One of the great natural scientists of her age, Eleanor Glanville was a woman ahead of her time-the beautiful daughter of a seventeenth-century Puritan nobleman whose unconventional passions scandalized society. Her life was marked by two reckless preoccupations: a fascination with science-especially the study of butterflies-and a tempestuous love affair with the dashing soldier Richard Glanville that nearly cost her everything she held dear.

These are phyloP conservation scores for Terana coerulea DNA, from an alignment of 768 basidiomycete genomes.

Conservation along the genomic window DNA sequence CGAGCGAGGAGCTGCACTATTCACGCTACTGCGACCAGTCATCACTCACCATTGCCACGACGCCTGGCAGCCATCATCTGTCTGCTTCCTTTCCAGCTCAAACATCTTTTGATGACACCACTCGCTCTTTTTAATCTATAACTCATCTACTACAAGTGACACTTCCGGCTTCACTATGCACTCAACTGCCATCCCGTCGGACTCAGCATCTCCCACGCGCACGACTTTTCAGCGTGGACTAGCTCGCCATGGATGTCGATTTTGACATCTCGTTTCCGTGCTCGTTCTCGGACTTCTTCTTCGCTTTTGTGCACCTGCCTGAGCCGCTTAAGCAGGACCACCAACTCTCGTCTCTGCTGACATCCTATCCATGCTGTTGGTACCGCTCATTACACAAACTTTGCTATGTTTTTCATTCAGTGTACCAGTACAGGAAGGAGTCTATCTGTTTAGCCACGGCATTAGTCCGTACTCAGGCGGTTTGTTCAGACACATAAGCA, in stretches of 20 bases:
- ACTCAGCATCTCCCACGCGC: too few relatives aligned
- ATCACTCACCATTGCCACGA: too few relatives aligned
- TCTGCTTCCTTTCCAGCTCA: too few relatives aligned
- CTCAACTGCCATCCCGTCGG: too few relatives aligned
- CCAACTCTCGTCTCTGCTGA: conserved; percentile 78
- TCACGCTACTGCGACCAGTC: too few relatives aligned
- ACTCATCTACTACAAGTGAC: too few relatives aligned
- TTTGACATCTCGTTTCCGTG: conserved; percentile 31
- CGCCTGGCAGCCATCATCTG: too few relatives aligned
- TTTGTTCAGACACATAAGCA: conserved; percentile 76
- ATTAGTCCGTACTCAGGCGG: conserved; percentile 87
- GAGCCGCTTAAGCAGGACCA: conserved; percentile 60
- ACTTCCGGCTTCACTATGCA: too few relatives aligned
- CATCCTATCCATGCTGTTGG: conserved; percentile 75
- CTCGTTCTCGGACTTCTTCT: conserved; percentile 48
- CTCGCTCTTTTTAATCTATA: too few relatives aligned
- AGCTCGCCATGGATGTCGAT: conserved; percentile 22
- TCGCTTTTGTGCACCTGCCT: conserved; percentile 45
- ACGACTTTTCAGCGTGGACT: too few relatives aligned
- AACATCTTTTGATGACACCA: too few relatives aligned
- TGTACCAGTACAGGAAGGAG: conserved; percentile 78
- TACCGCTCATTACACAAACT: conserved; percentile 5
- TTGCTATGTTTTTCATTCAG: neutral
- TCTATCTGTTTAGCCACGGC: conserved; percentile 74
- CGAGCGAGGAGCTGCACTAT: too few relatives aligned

A lady lepidopterist may seem an unlikely real-life subject for historical romance, but Mountain (Bloodline) makes it work in this first-person account of the life of Eleanor Glanville, the late 17th-century naturalist accused of madness because of her devotion to studying butterflies. Daughter of a landowner, Eleanor grows up not just admiring the natural beauty of the marshy moors around her but also observing and collecting specimens according to the latest scientific methods. Butterflies become her passion even as she marries Edmund Ashfield, to whom she must cede control of her land, and it is Edmond's lack of passion that drives her into the arms of his dashing friend, Richard Glanville, whom she later marries, though neither husband proves as steadfast as the London apothecary with whom she corresponds about science. In later years, Richard and Eleanor's eldest son join forces to have her declared insane in order to gain control over her property so they can drain the wetlands. In fact, drainage battles over it, the implications of it is a huge piece of the novel and provides the most original passages of a lush and confidently plotted historical.